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The help to buy equity loan is an initiative aimed at helping prospective homeowners with small deposits by providing them with access to five-year interest free loans of up to 40% of their property’s value. Unlike its predecessor, the Firstbuy scheme, which catered exclusively to first-time buyers, this programme is open to home-movers and first-time buyers alike, though it’s been far more popular with the latter, who account for over 80% of the property purchases made using the help to buy equity loan. Since its introduction in 2013, over 195,000 new-builds have been purchased with the assistance of the loan, demonstrating the widespread appeal and value it holds for small deposit borrowers.
In order to qualify for this loan, aspiring homeowners need to provide a deposit of at least 5% of their desired property’s value. The scheme then allows them to take out a five-year interest free loan of between 20%-40% of the property’s value depending on the location of the property (40% in London, 20% everywhere else). Combined, their deposit and equity loan then function as an effective deposit with which they are able to apply for special help-to-buy mortgages at lower loan-to-value (LTV) bands than they would have otherwise been eligible for. The rates offered by lenders on such mortgage products are often extremely competitive, which means that, with the help of the scheme, borrowers with small deposits now have access to mortgage rates traditionally reserved for those with deposits of at least 25-45% of their property’s value.
The equity loan comes with no interest or repayments for the first five years; after this time, the interest rate rises to 1.75% and then by retail price index + 1% each year thereafter. Borrowers are not required to pay back any of the principle of the loan until they’ve moved home, though the option is there if they want it.
When it comes to repaying the equity loan, borrowers will be required to pay back the same proportion of their home’s new market value as the proportion that was initially funded by the loan. So, if, for example, they took out a loan of 20% of their property’s value in 2013, they would be expected to pay back 20% of their property’s new value in 2017, regardless of whether property prices have risen or fallen. If, therefore, property prices rise – a very likely occurrence – they will be required to pay back a greater sum than they initially borrowed. This repayment will of course come out of the sale price of the property – borrowers won’t be expected to come up with funds that they do not have – but it’s a consideration that should be taken into account, nonetheless.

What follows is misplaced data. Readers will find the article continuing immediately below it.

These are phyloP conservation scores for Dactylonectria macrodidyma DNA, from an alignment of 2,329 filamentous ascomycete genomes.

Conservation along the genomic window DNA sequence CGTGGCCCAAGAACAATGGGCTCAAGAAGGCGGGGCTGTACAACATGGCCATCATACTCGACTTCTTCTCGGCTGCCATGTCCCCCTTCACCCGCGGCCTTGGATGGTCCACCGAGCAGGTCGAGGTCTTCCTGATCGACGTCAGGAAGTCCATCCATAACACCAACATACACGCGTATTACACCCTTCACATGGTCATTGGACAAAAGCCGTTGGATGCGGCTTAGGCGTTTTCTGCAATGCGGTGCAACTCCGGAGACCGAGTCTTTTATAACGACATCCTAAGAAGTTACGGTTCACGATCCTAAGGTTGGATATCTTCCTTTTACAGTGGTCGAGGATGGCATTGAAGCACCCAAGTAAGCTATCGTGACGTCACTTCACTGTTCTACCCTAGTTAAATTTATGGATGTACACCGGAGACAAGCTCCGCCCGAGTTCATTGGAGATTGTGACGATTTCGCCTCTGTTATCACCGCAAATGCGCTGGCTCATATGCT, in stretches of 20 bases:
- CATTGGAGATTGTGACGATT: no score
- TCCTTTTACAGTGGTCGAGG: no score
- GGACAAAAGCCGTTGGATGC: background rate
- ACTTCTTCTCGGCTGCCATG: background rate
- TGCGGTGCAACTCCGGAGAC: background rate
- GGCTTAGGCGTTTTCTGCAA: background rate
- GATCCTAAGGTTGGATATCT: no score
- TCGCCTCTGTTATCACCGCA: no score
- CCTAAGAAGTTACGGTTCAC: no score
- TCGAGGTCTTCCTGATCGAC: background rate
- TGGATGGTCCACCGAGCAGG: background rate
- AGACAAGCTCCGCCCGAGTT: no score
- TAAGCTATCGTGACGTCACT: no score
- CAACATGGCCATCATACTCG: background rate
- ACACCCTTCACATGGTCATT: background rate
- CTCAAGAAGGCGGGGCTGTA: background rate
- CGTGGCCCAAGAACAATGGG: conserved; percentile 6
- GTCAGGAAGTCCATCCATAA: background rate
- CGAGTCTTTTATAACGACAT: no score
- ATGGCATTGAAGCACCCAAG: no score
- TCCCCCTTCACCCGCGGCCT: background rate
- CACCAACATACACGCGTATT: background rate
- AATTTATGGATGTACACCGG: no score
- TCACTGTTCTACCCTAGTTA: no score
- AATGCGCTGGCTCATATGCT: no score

As stated earlier, the help to buy equity loan is open to both first-time buyers and home-movers; there are however a number of eligibility criteria that need to be met in order for prospective property purchasers to qualify for a help to buy equity loan:
Imagine that you’re trying to purchase a new-build home worth £550,000 and you only have a deposit of £27,500. Assuming that the property you’re looking to buy is outside of London, then under the help to buy equity loan scheme you will be able to acquire a help to buy loan of 20% of your desired property’s value. In this example, the equity loan will amount to £110,000, and you will pay nothing on this for the first five years after you purchase your home (save £1 per month in administration fees). Combined with your deposit, you will then have £137,500, which will qualify you for a help to buy mortgage with a 75% LTV. Many of these mortgage products offer a fixed rate of around 1.75% for the first two years of the mortgage, meaning that you can expect to be paying something in the region of £2,350 per month. If, on the other hand, you were to take out a 95% LTV mortgage with a deposit of £27,500 and a loan size of £522,500, you could expect an interest rate of around 2.9% and monthly payments of about £3,700. This example demonstrates the huge potential value that the help to buy equity loan can give to small deposit borrowers: with a 5% deposit on a property worth £550,000, the equity loan could save borrowers around £1,350 per month in mortgage payments.
Your home may be repossessed if you do not keep up with monthly payments of your mortgage.